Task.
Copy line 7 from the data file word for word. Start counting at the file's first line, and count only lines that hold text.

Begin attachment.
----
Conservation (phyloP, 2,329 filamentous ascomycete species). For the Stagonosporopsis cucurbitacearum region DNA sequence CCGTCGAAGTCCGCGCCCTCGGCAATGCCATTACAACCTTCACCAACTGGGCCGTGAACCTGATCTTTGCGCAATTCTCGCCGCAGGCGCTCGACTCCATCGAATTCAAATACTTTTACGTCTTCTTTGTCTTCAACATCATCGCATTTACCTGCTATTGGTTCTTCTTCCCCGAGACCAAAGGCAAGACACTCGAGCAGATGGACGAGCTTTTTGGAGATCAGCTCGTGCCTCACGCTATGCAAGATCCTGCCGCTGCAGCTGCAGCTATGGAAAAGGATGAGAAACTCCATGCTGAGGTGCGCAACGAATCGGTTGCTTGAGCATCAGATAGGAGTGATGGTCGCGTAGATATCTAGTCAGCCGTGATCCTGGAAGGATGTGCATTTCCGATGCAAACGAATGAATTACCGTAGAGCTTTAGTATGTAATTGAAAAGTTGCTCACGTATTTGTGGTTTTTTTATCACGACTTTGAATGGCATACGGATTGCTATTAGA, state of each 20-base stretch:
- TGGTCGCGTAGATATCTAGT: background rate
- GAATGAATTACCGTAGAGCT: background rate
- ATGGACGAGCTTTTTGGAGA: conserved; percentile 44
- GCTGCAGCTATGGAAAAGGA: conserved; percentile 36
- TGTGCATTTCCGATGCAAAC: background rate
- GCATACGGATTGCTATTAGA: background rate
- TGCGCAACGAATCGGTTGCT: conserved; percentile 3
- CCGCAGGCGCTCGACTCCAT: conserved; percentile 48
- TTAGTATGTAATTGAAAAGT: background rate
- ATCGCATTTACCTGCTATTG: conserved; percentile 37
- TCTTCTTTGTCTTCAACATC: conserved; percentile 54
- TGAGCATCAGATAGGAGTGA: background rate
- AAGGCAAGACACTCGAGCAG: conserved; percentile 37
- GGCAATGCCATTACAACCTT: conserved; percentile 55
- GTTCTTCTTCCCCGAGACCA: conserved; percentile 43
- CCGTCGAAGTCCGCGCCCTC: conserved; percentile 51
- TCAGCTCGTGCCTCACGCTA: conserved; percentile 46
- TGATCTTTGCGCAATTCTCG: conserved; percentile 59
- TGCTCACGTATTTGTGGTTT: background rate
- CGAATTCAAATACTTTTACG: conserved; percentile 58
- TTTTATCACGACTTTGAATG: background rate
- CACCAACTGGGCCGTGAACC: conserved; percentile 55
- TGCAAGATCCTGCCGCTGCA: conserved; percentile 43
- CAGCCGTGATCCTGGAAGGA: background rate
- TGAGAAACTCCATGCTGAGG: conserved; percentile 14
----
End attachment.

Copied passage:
- GCATACGGATTGCTATTAGA: background rate